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Commons Amendment

Part of the debate – in the House of Lords at 4:45 pm on 17th November 2004.

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Photo of Baroness Hayman Baroness Hayman Labour 4:45 pm, 17th November 2004

My Lords, the noble Earl, Lord Ferrers, made what I think was a very good Second Reading speech on a proposed Bill to set up arrangements to deal with couples and family members who live together in relationships other than marriage and civil partnerships. But inherent in that Second Reading speech was the problem inherent in the amendment proposed by the noble Baroness, Lady O'Cathain.

I urge the noble Baroness to look at the success that she has had in raising consciousness about inequalities and injustices that undoubtedly exist. What has been achieved so far should be used as the basis for taking forward a parliamentary campaign in which we can give, as legislators, proper scrutiny and consideration to the immensely complex issues involved, even in the skeleton arrangements outlined in her amendment.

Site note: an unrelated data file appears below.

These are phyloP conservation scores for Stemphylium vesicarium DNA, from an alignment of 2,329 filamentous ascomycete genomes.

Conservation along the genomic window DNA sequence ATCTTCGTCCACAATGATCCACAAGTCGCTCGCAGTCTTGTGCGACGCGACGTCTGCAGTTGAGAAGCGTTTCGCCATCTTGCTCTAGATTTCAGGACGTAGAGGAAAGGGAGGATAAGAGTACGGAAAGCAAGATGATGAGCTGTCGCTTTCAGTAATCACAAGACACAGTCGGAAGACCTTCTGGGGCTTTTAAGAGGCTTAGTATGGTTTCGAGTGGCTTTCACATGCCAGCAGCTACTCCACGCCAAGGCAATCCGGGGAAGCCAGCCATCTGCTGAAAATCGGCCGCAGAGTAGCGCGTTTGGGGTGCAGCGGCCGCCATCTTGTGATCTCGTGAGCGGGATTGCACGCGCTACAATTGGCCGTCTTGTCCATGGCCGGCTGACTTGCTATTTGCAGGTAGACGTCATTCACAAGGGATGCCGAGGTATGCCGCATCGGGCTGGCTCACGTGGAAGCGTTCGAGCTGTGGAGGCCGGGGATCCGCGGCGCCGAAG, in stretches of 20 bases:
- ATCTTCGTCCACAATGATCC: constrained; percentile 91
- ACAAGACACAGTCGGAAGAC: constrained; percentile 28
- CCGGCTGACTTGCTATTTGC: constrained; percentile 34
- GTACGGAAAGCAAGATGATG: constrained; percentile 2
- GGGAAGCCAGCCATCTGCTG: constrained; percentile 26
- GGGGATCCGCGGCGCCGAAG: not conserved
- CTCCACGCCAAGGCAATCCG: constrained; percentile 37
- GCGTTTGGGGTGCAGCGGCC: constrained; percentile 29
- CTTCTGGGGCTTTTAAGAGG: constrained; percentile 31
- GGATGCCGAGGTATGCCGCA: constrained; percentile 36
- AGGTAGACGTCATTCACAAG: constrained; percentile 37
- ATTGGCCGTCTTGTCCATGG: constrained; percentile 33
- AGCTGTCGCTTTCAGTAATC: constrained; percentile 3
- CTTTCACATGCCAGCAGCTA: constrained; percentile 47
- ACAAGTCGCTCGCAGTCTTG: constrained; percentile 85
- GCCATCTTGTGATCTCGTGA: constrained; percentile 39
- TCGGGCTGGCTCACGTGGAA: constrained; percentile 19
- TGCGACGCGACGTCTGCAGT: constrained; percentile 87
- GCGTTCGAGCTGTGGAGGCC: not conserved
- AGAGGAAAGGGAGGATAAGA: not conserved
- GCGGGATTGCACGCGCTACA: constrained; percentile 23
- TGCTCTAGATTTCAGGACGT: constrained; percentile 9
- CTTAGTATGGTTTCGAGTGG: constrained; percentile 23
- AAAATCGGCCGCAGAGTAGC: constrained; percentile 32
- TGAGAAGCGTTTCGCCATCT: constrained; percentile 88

I would urge that we should behave as responsible legislators in this revising Chamber. It is not responsible to try to legislate in haste and on the tailcoat of other legislation that is dealing with a specific issue on areas of complexity and importance that other parliamentarians need to consider in great detail.

The noble Earl just spoke about the Hunting Bill. It seems to me that that is a very good Baldrickian cunning plan for dealing with all sorts of related issues to different legislation. We could have an amendment on the Hunting Bill proposing that it should not come into force until the Secretary of State has brought forward a scheme to deal with factory farming or fishing or all sorts of other animal welfare issues that people think need to be addressed. We do not have time—I hope that there is not time—for anyone to take this forward as a manuscript amendment.

The withdrawal of the original amendment shows that we do not have a situation in which a Bill can simply be extended to deal with another category of cases. If we do not have that, we should not attempt to deal with it in this legislation. We should accept that a great deal has been achieved in highlighting injustices and take that forward in a separate way.